CAIRO -- As the delivery date neared for the birth of her first child, Rose was stuck between her conscience – she didn’t want to lie – and the practical necessity of giving birth to a healthy child.
Rose thought about telling her doctor that she was HIV-positive – the routine blood tests her obstetrician had ordered didn’t screen for HIV – but she knew the risk of that: When she sent a friend to pretend that she was HIV-positive and pregnant, the doctor told the friend he didn’t deliver the babies of HIV patients.
So on her delivery date, she told the doctor she was a hypochondriac and that it was important to her that the doctors take extra precautions during her delivery.
“Every pregnant woman usually feels excited and can’t wait to get her baby delivered, except me; I was panicking,” she said. “It was a horrible feeling to go to a doctor and tell him that I am not infected. I felt dishonest.”
HIV education has become an international cause throughout Africa, where the rate of infection devastated many sub-Saharan nations but is being brought under control by concerted efforts on prevention and treatment. Similar efforts, however, are largely nonexistent in North Africa and the Middle East, and AIDS activists now worry that the rise of a conservative Islamic government in Egypt, where former longtime Muslim Brotherhood member Mohammed Morsi became the country’s first democratically elected president over the summer, will make matters worse.
AIDS is still considered a disease of homosexuals and prostitutes here. Doctors are taught that it’s a foreigner’s disease, and they receive little training in how to treat such patients. Most doctors refuse to treat HIV patients or to deliver their children. Egyptian officials continue to insist that there’s no AIDS problem here; to do otherwise would force the government to confront such taboo subjects as homosexuality, safe sex and what Muslim ethics say about how to treat the ill, however the disease is contracted.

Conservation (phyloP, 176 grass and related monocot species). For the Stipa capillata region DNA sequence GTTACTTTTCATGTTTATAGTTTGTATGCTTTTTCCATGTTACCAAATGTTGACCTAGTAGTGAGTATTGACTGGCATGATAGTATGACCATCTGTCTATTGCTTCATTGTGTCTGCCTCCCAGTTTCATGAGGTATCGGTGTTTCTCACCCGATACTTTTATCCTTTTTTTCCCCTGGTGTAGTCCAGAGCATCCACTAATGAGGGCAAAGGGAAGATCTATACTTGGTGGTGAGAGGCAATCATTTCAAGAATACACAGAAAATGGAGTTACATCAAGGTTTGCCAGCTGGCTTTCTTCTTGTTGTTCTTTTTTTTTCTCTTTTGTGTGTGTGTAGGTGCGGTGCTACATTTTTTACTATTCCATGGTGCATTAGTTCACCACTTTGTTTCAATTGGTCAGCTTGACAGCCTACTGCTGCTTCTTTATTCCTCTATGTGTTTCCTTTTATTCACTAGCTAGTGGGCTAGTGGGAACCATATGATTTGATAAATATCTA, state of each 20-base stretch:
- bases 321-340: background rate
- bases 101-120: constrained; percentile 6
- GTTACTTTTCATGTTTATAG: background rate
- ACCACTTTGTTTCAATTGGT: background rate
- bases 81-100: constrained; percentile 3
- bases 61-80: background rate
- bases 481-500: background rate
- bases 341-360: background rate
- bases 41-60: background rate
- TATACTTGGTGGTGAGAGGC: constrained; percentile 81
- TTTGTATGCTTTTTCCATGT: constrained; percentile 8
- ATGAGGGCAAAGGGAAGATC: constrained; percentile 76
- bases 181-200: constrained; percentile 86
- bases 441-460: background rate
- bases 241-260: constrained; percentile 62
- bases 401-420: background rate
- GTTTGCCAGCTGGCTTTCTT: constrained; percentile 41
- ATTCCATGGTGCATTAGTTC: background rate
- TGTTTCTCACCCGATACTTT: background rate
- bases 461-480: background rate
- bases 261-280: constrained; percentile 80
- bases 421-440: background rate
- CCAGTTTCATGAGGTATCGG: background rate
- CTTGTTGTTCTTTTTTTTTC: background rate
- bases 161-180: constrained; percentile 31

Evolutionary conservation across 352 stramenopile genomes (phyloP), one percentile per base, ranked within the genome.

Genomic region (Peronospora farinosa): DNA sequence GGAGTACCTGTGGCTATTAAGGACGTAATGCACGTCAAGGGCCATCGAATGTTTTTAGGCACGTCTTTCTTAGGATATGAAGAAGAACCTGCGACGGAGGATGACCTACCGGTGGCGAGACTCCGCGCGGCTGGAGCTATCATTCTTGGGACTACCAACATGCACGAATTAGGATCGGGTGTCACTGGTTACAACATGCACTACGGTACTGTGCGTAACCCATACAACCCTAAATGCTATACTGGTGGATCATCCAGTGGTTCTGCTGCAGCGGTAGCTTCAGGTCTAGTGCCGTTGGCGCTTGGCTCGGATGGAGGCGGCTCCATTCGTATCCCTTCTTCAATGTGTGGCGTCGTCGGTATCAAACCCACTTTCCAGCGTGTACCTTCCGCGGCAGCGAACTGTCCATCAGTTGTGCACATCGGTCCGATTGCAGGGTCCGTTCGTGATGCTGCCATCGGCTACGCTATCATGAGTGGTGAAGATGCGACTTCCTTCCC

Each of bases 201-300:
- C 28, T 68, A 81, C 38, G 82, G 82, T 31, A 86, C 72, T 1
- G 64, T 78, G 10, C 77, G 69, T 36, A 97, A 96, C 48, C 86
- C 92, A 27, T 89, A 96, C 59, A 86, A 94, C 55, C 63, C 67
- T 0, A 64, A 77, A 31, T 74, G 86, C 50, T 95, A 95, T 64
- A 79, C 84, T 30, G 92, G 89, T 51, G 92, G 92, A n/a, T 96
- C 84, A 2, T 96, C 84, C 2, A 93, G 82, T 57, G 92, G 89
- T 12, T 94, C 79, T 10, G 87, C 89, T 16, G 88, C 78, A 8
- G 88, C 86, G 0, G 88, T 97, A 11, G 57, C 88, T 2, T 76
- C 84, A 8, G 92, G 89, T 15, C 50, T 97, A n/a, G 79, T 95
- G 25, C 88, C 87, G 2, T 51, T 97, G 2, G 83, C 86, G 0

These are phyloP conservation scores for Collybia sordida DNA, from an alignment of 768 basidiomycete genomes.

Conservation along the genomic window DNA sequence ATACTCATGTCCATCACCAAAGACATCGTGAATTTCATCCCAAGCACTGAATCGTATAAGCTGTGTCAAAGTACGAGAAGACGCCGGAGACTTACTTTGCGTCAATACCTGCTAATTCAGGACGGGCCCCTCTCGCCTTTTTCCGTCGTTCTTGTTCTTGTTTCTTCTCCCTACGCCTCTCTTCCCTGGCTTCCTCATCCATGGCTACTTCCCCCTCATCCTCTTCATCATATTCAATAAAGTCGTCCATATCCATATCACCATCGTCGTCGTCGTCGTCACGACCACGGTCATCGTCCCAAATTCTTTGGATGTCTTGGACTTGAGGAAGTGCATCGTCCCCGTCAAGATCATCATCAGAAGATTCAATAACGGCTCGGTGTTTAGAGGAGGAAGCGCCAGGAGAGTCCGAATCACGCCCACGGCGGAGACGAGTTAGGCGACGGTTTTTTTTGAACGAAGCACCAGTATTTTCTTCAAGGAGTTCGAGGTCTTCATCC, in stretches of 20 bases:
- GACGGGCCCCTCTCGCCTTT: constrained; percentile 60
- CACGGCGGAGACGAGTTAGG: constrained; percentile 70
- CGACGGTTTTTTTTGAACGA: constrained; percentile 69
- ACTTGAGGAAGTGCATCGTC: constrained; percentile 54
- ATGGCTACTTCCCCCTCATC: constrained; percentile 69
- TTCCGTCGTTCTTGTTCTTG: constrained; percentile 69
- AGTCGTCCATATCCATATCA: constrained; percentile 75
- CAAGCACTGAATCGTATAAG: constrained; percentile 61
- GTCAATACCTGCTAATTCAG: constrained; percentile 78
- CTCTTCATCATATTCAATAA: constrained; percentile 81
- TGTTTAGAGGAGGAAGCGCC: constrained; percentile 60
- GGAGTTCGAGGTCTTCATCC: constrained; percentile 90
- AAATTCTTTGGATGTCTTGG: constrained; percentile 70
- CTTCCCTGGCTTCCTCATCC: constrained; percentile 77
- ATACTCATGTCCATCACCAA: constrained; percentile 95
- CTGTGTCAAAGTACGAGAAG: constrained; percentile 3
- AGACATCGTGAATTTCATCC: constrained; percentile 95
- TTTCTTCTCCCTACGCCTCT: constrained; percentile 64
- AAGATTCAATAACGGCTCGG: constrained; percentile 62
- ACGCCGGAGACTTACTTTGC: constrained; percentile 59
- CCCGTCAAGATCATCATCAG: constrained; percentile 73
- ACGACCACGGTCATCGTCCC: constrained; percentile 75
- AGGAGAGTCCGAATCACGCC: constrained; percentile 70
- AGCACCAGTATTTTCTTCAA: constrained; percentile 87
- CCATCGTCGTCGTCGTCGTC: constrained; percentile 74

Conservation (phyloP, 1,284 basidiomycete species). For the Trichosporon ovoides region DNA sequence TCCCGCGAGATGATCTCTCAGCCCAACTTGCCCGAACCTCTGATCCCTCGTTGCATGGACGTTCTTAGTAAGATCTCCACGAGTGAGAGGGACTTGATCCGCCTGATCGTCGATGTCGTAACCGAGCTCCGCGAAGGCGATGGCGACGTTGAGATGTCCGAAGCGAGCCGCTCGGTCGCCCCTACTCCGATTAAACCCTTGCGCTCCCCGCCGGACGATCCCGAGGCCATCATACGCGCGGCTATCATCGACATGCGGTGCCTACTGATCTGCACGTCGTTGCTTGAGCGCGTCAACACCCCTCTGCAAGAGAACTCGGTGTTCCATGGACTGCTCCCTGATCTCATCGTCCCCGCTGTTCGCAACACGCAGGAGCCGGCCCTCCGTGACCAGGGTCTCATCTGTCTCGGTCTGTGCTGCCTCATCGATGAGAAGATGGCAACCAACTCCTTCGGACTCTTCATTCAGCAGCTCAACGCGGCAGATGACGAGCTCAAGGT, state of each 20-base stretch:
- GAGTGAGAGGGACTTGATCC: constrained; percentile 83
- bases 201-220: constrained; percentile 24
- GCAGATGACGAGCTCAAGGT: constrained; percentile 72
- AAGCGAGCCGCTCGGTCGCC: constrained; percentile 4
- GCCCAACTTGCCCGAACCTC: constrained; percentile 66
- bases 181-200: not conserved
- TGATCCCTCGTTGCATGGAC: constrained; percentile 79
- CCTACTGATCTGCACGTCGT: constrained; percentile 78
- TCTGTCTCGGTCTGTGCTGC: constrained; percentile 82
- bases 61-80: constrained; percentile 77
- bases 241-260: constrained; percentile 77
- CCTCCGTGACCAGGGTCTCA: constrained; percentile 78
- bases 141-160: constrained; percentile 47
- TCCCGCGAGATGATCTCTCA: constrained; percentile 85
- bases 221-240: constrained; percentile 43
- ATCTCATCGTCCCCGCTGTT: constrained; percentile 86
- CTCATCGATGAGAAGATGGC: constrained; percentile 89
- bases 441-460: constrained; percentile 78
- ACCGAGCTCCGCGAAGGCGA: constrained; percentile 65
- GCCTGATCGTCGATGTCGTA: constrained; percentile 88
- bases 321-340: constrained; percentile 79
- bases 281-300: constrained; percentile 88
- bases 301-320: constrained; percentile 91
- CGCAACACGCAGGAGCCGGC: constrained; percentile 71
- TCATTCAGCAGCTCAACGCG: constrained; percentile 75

“When the government becomes more religious, they believe AIDS is a punishment from God. But being religious starts with respecting human rights,” said Noor, Rose’s husband, who contracted AIDS from a blood transfusion when he was a child. “We are not a part of the revolution. They isolated us. We did not isolate them.”
Egypt’s attitude toward AIDS and HIV can be summed up in its movie industry. There have been only three films that featured HIV patients. In the first, when a man finds out that he’s HIV-positive, he kills himself. In the second, a man kills his HIV-positive son. The third, in which the protagonist toys with publicizing her HIV status, has had limited distribution.
Rose sheepishly explained, her veiled head bowed and looking at the ground as her son tried to teach himself to walk, that when she told her best friend early on that she was HIV-positive, she never heard from her friend again. Rose and Noor, who live in a five-story walk-up apartment, live in fear that their neighbors will learn of their infections. They agreed to share their story only if their real names weren’t used.
Rose’s family doesn’t know that she’s HIV-positive or that her first husband infected her eight years ago. They don’t know that Rose and Noor met at an AIDS seminar or how miraculous it is that their two young children are HIV-negative because Rose demanded cesarean births and didn’t breastfeed.